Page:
Mark Earley won a convincing victory Saturday over John Hager to capture the Republican nomination for governor at the party's state convention.

Earley, the state attorney general, won the right to face Democrat Mark Warner in the fall and the burden of keeping the governor's office in GOP hands for a third straight term.

Earley clinched the nomination by a ratio of about 3 to 1 delegate votes, according to Republican officials involved in the counting. A total of 4,318 was needed to win.

In taking the party's mantle, Earley and the party moved aggressively into a race that Warner, uncontested for the Democratic nomination in a June 12 primary, has had all to himself while Earley and Hager fought an edgy but civil battle.

"If they speak of fear, I will speak of hope," Earley, 46, said in a two-minute nominating speech. "If they speak of distortions, I will speak of the truth. ... They may knock me down, but I will get up."

Hager, the 64-year-old lieutenant governor, ended a yearlong race in which he was constantly the underdog, a parallel to his own life and the polio that put him in a wheelchair in 1973.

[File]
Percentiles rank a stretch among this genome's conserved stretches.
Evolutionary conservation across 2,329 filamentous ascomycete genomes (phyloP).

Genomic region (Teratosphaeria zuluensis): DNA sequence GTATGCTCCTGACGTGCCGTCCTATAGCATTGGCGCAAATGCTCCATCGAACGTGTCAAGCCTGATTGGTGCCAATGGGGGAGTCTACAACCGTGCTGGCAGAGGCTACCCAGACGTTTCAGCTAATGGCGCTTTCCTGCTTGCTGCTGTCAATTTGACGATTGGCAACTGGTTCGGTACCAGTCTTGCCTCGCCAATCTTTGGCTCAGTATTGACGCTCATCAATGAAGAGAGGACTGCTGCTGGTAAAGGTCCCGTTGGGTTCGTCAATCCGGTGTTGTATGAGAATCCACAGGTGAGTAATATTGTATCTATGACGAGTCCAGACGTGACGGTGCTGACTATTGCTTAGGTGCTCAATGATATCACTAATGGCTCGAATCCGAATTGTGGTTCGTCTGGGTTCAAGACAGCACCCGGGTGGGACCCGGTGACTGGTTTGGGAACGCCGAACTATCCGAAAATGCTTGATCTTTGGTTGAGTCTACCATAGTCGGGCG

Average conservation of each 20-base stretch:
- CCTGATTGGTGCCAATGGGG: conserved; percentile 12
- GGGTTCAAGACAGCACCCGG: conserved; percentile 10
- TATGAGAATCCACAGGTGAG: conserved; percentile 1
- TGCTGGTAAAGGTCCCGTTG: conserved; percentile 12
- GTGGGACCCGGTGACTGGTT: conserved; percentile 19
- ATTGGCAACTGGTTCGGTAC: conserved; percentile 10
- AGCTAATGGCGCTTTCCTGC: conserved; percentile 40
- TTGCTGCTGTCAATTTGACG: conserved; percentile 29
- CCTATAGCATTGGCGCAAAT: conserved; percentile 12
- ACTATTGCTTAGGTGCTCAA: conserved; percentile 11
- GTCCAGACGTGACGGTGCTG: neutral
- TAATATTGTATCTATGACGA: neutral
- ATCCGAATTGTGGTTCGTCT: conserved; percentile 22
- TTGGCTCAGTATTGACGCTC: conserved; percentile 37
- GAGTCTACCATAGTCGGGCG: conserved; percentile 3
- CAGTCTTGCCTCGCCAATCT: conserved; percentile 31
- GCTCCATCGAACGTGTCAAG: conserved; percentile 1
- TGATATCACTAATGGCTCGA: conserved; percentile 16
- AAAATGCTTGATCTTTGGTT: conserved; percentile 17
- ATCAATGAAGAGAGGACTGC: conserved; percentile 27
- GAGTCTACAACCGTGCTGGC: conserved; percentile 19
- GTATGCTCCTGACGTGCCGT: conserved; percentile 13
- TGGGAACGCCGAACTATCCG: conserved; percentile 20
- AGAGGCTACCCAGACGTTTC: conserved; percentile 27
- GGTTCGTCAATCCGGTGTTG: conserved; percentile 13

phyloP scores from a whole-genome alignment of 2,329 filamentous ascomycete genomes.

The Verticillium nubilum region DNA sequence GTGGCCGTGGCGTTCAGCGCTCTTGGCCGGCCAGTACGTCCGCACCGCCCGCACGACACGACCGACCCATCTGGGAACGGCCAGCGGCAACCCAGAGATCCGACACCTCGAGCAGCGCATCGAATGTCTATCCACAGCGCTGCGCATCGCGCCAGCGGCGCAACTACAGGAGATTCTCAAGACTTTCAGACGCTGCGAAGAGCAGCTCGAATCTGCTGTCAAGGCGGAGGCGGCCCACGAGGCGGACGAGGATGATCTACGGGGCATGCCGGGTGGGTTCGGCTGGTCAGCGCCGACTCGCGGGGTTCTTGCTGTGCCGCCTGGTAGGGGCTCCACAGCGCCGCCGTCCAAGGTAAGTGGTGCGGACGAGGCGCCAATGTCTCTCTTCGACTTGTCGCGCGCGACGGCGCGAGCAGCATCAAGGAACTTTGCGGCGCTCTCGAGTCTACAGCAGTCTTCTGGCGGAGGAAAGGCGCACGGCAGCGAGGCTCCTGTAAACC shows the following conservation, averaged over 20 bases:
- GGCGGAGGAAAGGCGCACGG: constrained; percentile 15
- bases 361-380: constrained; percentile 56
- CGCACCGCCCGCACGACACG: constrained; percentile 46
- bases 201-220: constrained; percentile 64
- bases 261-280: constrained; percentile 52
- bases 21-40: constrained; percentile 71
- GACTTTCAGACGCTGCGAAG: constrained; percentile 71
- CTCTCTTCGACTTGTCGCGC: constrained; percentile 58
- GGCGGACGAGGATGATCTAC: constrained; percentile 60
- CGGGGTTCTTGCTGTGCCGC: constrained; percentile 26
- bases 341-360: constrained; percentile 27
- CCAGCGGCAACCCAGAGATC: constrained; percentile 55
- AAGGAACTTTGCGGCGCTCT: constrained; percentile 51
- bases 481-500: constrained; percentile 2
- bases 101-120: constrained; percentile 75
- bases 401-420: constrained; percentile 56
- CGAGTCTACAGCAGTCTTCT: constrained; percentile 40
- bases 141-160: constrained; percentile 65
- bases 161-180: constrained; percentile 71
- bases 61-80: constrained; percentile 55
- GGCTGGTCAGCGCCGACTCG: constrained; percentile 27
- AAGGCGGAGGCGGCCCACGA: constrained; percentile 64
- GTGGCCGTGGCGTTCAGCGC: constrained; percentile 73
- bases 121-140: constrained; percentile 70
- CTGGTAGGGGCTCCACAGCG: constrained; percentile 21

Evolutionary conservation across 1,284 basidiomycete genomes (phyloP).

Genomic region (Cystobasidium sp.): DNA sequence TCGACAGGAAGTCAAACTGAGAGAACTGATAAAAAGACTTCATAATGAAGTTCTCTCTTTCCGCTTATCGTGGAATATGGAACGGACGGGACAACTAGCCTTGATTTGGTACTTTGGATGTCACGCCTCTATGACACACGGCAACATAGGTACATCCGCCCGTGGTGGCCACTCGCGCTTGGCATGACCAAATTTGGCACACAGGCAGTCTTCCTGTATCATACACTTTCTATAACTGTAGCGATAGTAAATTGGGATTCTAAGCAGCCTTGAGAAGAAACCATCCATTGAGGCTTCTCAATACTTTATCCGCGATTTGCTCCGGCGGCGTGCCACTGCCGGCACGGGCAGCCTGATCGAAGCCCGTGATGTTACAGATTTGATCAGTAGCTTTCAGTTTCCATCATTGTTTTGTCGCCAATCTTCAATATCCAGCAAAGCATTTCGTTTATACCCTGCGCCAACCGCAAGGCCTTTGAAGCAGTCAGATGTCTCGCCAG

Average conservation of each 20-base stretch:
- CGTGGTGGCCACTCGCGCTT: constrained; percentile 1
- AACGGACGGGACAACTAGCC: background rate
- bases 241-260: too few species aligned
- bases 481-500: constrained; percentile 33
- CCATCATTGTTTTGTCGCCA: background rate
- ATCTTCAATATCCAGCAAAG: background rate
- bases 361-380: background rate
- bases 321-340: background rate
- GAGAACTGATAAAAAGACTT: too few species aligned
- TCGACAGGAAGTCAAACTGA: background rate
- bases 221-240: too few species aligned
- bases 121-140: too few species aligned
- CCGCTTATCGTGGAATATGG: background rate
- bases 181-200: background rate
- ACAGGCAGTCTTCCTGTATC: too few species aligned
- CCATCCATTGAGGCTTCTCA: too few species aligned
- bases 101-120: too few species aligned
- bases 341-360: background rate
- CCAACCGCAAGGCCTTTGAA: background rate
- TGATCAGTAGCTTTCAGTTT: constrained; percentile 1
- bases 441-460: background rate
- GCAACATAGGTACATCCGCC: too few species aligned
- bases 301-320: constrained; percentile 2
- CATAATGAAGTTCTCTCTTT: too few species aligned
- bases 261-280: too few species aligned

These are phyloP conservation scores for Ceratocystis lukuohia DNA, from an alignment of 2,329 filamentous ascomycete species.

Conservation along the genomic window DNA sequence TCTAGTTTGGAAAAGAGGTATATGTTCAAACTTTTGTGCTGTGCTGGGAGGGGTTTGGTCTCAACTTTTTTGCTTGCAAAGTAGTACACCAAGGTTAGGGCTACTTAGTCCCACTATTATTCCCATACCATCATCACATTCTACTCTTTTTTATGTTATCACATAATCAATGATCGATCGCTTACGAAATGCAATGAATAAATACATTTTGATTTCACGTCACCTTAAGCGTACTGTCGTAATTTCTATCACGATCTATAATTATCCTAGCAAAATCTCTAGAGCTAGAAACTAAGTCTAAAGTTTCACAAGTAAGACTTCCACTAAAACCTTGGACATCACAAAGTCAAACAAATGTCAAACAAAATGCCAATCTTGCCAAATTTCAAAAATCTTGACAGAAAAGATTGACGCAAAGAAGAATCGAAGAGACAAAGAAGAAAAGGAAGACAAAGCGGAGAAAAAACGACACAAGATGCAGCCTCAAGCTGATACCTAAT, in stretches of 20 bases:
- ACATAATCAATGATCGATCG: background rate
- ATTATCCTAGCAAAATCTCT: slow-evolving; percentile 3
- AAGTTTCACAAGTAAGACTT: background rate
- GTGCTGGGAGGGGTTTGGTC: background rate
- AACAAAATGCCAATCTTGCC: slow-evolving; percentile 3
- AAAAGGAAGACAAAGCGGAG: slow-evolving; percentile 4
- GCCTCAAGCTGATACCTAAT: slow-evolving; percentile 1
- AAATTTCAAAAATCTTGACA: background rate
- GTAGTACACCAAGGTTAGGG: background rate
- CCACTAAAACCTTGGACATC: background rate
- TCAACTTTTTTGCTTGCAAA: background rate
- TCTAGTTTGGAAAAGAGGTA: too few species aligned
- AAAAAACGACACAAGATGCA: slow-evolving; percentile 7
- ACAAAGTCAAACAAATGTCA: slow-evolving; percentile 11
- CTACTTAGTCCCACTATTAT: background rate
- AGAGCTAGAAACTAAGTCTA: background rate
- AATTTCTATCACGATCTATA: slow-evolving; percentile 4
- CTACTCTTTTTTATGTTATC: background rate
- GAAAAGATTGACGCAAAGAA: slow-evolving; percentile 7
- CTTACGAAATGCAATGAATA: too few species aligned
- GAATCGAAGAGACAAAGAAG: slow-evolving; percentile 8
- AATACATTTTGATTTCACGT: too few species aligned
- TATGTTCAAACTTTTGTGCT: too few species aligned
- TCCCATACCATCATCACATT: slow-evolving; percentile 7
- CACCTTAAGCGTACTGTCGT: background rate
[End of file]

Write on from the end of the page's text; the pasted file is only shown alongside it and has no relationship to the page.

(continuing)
In the end, Hager cast his quest to be the party's "consistent conservative" standard-bearer as a David vs. Goliath fight. Hager traveled more than 30,000 miles, mostly by car, across Virginia in his nomination effort.

"You know, I've been to your towns so many times the dogs don't even bark any more," Hager told the delegates.

And in emphasizing his years of work for the party, mostly behind the scenes, he took a potshot at his younger rival.

"I was a national convention delegate for Ronald Reagan in Detroit in 1980, seven years before my distinguished opponent left the Democratic Party," Hager said. Earley was elected to the state Senate in 1987 as a Republican.